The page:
About This Fish

Australian Salmon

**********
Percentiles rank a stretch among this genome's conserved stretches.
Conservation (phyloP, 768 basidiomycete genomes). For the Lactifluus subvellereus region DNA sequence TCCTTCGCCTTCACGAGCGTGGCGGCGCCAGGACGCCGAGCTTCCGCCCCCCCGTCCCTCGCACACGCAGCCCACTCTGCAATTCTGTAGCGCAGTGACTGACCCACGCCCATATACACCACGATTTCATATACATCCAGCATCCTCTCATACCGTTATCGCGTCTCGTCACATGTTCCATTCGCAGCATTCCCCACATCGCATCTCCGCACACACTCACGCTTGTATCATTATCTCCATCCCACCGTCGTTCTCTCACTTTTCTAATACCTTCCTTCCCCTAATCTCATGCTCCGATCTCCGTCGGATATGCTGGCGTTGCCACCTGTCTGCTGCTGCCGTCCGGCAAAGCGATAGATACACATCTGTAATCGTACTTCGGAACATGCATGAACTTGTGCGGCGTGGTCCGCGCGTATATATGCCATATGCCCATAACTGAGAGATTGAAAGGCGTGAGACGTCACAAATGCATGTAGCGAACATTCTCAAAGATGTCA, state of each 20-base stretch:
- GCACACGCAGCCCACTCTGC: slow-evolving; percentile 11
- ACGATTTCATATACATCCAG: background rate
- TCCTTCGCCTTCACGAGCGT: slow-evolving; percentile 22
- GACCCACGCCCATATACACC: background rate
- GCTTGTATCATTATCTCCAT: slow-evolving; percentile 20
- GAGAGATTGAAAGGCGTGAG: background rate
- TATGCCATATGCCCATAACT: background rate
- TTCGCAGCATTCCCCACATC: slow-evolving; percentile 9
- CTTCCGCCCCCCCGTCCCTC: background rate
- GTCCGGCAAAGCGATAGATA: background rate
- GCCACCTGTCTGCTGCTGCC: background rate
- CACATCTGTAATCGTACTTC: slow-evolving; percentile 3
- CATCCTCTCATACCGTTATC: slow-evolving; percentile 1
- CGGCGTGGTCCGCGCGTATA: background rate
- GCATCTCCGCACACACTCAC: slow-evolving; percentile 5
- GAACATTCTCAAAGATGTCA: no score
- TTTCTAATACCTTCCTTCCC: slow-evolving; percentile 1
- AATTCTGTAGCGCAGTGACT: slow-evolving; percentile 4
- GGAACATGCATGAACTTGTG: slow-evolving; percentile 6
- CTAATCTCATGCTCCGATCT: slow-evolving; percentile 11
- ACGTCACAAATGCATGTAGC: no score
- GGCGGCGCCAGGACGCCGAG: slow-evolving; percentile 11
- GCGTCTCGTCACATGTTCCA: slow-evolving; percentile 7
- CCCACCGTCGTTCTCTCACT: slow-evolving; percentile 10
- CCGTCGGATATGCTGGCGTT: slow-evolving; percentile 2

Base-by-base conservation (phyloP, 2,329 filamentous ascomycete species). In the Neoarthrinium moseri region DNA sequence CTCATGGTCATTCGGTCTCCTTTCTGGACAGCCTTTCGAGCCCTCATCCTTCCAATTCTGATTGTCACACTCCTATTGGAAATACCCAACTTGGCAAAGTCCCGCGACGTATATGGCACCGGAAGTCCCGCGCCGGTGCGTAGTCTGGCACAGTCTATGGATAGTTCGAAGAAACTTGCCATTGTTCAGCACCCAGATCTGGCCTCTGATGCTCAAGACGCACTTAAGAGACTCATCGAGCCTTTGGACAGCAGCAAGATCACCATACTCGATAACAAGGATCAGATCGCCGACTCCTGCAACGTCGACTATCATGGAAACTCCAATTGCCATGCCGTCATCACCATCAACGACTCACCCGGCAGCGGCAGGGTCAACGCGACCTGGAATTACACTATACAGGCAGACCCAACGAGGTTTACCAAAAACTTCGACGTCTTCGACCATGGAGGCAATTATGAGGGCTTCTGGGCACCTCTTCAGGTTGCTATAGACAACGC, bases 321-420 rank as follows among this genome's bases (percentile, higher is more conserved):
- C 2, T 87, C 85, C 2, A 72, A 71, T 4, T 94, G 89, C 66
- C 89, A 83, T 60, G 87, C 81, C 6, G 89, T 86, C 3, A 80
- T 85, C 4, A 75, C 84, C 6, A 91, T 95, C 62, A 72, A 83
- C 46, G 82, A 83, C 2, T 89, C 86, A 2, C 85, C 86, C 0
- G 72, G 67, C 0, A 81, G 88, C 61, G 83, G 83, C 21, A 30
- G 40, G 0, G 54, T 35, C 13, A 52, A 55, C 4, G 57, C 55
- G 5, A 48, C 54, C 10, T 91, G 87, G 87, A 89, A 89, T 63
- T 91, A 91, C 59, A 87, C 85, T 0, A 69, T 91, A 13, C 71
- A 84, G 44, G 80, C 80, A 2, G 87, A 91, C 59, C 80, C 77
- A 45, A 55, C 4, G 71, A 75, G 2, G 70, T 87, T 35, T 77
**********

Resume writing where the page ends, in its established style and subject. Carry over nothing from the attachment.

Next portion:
The Australian Salmon (Arripis trutta) is a medium sized perch like ray-finned fish. It is also known as bay trout, black back, black-backed salmon, buck salmon, cocky salmon, colonial salmon, native salmon and salmon trout. It belongs to the family Arripidae under Order Perciformies of Class Actinopterygii. It is endemic to the Australasian region. It is found along the coastline, rocky headlands, offshore, breakwaters, surf beaches in holes and gutters, large estuaries, throughout the bays of Southern Australia and also found in Lord Howe and Norfolk Islands, the north and south islands of New Zealand and the Kermadec Islands. It is a pelagic fish that travel in schools. It has moderately rounded and elongated body and the dorsal fin is longer than the anal fin with 9 spines and 15-19 soft rays. The caudal fin is homocercal and forked. The back side of it is olive green to steel blue with small dark spots. Ventral side of the body is pale yellow green to silvery. The pectoral fins are pale yellow and other fins are translucent. When it is a juvenile, it is silvery white with several large golden rods or brown spots on the back and sides. The Australian salmon are opportunistic feeders and their foods mainly consist of crustaceans and small fish, pilchards, anchovies, tommy ruff, southern sea garfish and calamari, squid and polychaetes. The Australian salmon is preyed on by whale sharks, white pointer sharks, grey nurse sharks, dolphins and occasionally seals. They are available all the year round with peak supply from January to April. The average body weight and length ranges from 900g-5kg and 40-75cm respectively, though they can grow as large as 10.5kg and 1 meter. Australian Salmon are serial batch spawners which release their eggs in batches over a period of time. They are also known as pelagic spawners as they spawn in the open ocean.

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